Arguments Against Prayer In School

  • Category: Religion
  • Words: 998
  • Grade: 85

        There are many moral arguments about religion in schools. If there were prayer in school who would be the one to determine what religion would be taught. In this day and age our nation is so diverse with so many different cultures and religions. How would anybody decide which one to teach? It would be impossible to pick one and teach that one to everybody, it would always be offending to someone. Another argument is what people often say, "but wouldn't prayer help to restore moral values to our classrooms?" These people are concerned that our society has a lack of values that has caused violent crimes, troubled and disintegrating families, and many young people's seemingly hopelessness and lack of direction.
Many Americans look to religion as the primary source of values and urge for a stronger role for religion in public life. Prayer and other religious observances, they argue, would be an antidote to today's social problems. Some even contend that a steep moral decline in the nation was caused mainly by the removal of organized prayer from the schools. All of these viewpoints are problematic on several counts. One is that it is simplistic to think that the mere recitation of a watered down, nondenominational prayer every morning could have any impact on complicated social problems that are rooted in poverty, inequality and lack of opportunity. The second reason is if the removal of organized prayer from the schools caused the decline in moral values then how is it that Americans are as religious today as ever? It doesn't make sense that there has been less moral values if Americans are as religious as ever.
In a court case Charleston versus Benjamin, the representation for prayer in school stated "Christianity has reference to the principles of right and wrong. It is the foundation of those morals and manners upon which our society is formed. Remove this and they would fall." In a court case People versus Ruggles it was stated that "the morality of the country is deeply engrafted upon Christianity. We are people whose manners and morals have been elevated and inspired by means of the Christian religion." Let it be stressed that the removal of school prayer was not the culprit for all of our nations ills. An instant return of school prayer will not provide an instantaneous cure for our nations problems. The rejection of school prayer simply indicated the introduction of a new national policy, which was religion-hostile.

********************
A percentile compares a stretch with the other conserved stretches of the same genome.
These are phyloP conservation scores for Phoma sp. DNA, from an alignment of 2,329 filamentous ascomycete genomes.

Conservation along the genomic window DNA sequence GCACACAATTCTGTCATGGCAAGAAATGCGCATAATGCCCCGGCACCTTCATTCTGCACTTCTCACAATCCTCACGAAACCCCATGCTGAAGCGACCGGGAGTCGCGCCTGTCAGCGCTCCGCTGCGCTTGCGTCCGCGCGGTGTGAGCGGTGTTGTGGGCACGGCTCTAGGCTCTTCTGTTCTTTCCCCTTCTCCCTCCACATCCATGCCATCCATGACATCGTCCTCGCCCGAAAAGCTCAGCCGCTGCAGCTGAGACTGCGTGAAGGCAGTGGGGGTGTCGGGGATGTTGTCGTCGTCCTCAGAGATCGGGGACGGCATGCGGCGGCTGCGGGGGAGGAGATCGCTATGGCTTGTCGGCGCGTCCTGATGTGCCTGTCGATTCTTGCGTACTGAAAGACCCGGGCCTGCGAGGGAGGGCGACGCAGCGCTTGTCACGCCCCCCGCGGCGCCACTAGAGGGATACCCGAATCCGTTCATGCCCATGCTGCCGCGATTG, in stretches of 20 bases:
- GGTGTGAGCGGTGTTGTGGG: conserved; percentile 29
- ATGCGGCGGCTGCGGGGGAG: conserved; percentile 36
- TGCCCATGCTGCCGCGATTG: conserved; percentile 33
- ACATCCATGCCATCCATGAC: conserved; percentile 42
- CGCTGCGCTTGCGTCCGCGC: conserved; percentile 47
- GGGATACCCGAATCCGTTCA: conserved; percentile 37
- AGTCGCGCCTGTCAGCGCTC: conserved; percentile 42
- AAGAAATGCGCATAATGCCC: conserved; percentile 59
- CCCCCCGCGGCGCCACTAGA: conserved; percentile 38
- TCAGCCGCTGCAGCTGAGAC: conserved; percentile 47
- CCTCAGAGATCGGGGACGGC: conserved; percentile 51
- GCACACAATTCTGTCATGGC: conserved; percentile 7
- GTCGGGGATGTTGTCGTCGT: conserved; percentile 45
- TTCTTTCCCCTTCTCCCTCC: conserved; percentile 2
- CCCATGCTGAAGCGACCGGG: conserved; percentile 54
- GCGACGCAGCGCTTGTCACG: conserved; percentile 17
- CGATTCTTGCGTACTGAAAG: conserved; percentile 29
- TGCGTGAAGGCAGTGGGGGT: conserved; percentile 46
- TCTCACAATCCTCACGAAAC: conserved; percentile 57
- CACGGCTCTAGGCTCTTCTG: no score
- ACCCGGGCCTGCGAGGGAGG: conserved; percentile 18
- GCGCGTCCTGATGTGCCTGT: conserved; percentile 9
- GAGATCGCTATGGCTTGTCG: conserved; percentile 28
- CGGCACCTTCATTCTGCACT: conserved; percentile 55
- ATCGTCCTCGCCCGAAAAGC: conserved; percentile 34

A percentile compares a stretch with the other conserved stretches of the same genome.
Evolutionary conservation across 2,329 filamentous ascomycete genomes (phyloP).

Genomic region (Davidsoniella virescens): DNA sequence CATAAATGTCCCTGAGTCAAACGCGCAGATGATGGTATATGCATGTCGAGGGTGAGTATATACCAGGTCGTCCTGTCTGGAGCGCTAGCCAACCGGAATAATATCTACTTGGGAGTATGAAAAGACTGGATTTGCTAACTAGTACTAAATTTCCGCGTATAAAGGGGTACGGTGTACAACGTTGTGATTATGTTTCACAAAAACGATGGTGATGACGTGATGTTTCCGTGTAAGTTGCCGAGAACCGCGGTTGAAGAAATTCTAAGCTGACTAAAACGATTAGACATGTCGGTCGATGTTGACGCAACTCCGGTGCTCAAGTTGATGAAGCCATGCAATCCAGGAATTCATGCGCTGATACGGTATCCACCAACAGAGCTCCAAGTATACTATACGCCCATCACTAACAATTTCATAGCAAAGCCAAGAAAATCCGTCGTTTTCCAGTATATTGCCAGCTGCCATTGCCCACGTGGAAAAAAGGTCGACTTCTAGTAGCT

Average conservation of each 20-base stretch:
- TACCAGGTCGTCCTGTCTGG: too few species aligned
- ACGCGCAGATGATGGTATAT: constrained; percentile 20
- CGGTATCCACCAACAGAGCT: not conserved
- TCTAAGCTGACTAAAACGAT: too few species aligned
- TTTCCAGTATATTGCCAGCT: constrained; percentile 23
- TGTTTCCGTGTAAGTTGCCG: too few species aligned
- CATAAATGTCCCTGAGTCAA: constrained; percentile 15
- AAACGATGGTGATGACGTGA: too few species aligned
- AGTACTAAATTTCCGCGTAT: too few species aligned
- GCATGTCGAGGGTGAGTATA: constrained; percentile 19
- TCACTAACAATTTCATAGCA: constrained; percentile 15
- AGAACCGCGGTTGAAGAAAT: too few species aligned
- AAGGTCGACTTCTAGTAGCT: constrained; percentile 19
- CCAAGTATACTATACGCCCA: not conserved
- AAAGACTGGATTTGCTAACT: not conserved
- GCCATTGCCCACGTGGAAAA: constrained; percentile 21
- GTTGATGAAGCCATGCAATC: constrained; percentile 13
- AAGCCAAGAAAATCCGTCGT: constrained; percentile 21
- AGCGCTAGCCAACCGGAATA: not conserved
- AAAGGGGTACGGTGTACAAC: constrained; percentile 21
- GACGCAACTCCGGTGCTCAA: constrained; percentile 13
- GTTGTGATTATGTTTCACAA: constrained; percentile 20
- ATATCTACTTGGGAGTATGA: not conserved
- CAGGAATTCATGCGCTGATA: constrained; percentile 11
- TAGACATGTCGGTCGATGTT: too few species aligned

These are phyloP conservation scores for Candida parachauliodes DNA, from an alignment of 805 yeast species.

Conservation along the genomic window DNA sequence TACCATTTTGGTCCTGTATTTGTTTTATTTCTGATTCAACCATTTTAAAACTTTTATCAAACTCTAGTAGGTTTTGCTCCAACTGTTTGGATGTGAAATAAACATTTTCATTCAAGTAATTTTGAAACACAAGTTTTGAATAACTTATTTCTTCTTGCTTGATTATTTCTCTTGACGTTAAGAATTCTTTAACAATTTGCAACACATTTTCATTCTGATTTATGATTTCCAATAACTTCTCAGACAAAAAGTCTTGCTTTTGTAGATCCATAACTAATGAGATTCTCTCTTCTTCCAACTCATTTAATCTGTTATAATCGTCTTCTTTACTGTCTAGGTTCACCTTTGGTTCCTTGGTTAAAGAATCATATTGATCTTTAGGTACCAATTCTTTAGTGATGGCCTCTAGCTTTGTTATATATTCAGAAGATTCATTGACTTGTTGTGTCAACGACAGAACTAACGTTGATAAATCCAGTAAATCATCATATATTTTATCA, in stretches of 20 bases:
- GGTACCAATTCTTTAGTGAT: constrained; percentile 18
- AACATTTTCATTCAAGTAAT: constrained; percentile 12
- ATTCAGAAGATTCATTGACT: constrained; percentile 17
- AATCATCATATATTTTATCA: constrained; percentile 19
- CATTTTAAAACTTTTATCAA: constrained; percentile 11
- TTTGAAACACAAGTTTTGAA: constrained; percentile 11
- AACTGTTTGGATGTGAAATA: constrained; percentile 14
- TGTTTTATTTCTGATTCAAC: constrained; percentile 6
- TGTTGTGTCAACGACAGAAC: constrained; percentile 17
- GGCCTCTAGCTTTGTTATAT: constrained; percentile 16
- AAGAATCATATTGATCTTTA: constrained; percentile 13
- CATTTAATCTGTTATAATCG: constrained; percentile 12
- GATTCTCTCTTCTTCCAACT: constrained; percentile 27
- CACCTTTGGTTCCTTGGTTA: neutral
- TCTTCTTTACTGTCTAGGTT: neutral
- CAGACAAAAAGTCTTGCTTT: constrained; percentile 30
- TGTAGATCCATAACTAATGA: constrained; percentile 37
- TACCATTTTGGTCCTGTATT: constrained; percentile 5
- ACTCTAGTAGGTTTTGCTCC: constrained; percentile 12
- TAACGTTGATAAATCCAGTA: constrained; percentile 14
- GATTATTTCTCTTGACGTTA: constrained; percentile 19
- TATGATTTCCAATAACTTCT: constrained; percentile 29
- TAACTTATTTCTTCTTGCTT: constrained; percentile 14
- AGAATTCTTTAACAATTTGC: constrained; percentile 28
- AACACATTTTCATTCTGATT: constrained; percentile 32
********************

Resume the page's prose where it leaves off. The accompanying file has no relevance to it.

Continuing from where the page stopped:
Theses are some questions that most people ask about religion in schools. Can students ever pray in school? The answer is of course they can. Religious speech like other speech is protected by the first amendment. Public school students have the right to read the bible, recite the rosary, pray before meals and examinations and discuss their religious views with heir fellow students. They can do all of those things so long as they do so outside of the educational process. Students do not have the right to impose their religious expression on a captive audience of other students. For example, by broadcasting religious pronouncements or prayers over the school public address system, nor to compel other students to engage in any religious activity.
What about student-initiated prayer? Until 1992 it was common in some parts of the country for a member of the clergy to offer a prayer during graduation exercises. However, that year the Supreme Court ruled in Lee versus Weisman that including prayer in a school sponsored and supervised graduation ceremony violated the establishment clause. Some school administrators and school boards proceeded to allow graduating classes to vote on whether or not a student volunteer would deliver a prayer at graduation. This led to another round of lawsuits by students and parents opposed to any form of organized prayer at graduations. In the year of 2000, in Santa Fe Independent School District versus Jane Doe, the court ruled that prayers may not be conducted at school-sponsored sports events, even if a majority of the students have voted in favor of the prayers.
Do student religious clubs have the right to use school facilities? Yes, the equal access act passed by congress in 1984. It protects the right of secondary students to hold religious club meetings on public school grounds during noninstructional time. Also they are only allowed to meet if other noncurriculm related student groups, such as political clubs community service clubs, and so on are also allowed to meet on school grounds. School employees may not initiate, direct, or participate in religious club meetings. Although a school staff member may be present to keep order and ensure safety.
To summarize this all up the first amendment of the constitution makes it clear that no government institution, which includes public schools, may promote or hinder religion. This means that public schools may not encourage prayer. If this happens those students who belong to minority religions, who dot believe in God, or who choose to pray privately often feel isolated and left out. This intolerance and abuse are exactly what the first amendment was intended to prevent. Under the first amendment, any student who wants to pray independently is free to do so, either silently or aloud. Groups of students are free to get together in the cafeteria, the schoolyard, or elsewhere to pray. Under the Federal Equal Access Act, bible clubs and other religious groups must be given the same funding and access to school facilities as other groups.
In conclusion I believe that prayer in school is unconstitutional and has no place in public schools. I think that we can keep religion out of schools by maintaining the separation of church and state.
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